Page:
COLUMBUS, Ohio (AP) — Vaccination trends have led to the development of “two Ohios” when it comes to combatting the coronavirus, increasing vulnerability to the disease’s highly contagious delta variant, the state’s top medical official warned Wednesday.
The delta variant is rapidly becoming the disease’s dominant strain and is a real threat to those who are unvaccinated, said Dr. Bruce Vanderhoff, chief medical officer for the Ohio Department of Health.
The delta variant was first identified in India and now spreading in more than 90 other countries. Meanwhile, about 5.3 million people in Ohio, or 45% of the population, have completed the vaccination process.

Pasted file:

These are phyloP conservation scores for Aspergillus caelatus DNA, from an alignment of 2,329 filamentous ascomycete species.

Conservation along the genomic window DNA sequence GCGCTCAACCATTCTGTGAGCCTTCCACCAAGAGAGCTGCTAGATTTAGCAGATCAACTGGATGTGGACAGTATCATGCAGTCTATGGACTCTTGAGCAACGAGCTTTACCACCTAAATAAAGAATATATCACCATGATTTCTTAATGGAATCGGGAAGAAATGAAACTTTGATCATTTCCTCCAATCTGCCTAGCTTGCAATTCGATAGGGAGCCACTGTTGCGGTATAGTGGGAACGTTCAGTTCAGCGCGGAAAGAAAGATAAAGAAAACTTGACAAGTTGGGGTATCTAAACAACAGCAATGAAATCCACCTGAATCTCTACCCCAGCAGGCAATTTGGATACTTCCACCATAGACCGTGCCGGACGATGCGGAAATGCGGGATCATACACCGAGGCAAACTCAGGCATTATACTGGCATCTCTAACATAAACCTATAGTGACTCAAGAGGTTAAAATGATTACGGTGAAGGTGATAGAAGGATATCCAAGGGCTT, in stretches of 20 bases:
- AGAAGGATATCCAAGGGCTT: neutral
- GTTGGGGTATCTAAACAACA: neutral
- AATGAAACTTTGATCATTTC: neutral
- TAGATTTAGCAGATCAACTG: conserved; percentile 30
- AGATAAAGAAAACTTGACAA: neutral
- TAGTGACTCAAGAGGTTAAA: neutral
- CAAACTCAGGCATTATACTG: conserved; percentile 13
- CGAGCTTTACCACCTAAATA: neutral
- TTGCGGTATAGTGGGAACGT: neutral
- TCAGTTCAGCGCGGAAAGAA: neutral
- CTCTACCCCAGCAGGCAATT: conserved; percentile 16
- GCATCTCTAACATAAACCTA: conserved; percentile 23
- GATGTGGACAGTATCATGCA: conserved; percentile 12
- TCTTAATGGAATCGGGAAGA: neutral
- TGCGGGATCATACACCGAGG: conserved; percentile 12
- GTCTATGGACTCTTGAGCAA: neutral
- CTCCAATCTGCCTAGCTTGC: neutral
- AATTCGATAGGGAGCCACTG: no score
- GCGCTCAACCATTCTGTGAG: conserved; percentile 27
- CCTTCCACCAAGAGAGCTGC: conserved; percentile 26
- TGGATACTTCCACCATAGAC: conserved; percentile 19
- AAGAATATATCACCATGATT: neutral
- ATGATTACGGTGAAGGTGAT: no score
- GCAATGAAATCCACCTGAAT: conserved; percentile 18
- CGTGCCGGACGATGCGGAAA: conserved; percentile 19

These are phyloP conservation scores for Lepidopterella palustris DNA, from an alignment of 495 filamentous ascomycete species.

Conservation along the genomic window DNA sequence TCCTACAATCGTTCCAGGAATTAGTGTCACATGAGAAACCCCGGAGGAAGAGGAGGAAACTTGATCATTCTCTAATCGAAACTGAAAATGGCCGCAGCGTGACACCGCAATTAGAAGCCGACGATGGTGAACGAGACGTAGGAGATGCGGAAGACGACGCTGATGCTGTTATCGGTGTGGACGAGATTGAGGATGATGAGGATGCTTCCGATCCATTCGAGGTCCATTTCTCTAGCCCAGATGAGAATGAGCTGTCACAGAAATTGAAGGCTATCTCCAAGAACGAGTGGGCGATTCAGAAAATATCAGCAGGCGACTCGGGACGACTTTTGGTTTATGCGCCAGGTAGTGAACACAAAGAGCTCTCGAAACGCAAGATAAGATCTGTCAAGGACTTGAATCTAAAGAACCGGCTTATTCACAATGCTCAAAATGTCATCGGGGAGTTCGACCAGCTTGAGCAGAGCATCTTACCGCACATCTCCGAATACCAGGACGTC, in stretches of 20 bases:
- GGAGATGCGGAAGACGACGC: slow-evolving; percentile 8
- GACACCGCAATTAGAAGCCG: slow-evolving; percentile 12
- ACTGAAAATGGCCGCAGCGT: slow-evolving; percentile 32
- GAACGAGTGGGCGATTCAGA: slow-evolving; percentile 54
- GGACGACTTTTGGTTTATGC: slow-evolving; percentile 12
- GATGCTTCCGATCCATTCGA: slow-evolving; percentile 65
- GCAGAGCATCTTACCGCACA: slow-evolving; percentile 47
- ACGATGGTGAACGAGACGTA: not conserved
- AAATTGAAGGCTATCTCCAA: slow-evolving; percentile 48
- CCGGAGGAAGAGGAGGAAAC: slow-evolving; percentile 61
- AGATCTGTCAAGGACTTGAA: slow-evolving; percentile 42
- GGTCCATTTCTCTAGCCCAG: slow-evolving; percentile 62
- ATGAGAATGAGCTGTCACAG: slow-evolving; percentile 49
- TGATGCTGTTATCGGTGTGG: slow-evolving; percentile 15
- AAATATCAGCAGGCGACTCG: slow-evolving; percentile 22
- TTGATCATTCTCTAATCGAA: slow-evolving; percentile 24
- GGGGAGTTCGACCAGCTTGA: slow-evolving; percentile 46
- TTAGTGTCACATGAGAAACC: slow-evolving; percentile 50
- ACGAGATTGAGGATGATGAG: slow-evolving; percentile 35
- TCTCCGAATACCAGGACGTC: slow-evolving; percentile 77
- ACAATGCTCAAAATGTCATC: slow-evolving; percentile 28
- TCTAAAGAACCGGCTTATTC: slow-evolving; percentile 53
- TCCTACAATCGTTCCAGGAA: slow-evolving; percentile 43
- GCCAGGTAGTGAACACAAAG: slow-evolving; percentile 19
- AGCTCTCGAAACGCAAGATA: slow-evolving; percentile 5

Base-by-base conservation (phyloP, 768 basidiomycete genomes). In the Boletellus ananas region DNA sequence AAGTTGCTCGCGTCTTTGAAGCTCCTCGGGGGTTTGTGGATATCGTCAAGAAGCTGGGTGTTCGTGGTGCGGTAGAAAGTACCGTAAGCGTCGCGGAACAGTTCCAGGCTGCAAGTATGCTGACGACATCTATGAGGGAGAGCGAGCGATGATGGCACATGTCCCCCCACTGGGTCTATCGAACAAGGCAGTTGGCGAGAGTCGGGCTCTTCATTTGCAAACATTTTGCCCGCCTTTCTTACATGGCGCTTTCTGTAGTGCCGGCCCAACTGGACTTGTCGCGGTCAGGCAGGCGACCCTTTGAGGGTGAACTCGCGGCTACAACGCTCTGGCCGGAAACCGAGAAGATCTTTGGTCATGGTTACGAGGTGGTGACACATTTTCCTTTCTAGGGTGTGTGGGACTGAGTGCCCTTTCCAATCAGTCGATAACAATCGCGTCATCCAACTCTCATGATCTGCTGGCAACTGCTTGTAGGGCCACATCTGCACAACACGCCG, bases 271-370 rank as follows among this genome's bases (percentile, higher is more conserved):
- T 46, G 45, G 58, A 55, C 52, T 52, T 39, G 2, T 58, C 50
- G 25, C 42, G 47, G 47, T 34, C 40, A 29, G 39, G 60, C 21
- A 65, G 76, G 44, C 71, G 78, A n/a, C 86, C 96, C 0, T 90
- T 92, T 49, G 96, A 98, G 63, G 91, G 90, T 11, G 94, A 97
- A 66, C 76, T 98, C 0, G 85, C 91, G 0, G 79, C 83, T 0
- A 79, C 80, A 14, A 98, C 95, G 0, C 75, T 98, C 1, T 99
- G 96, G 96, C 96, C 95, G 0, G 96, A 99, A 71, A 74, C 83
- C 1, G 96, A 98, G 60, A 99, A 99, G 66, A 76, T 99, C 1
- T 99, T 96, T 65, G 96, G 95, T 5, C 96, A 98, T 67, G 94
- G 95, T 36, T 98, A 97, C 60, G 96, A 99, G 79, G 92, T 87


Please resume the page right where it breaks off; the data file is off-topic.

“The reality is, we now have two Ohios,” Vanderhoff said. “An Ohio that is vaccinated and protected on the one hand, and an Ohio that is unvaccinated and vulnerable to delta, on the other.”
About nine of every 10 people hospitalized for COVID-19 in central Ohio since April have been partially vaccinated or not vaccinated at all, added Dr. Andrew Thomas, chief clinical officer at the Ohio State University medical center.
The doctors’ remarks came a day after Gov. Mike DeWine said Ohio will soon announce a second coronavirus vaccine incentive program following the Vax-a-Million initiative that offered five $1 million prizes and five full-ride college scholarships.
Follow AP’s coverage of the pandemic at https://apnews.com/hub/coronavirus-pandemic.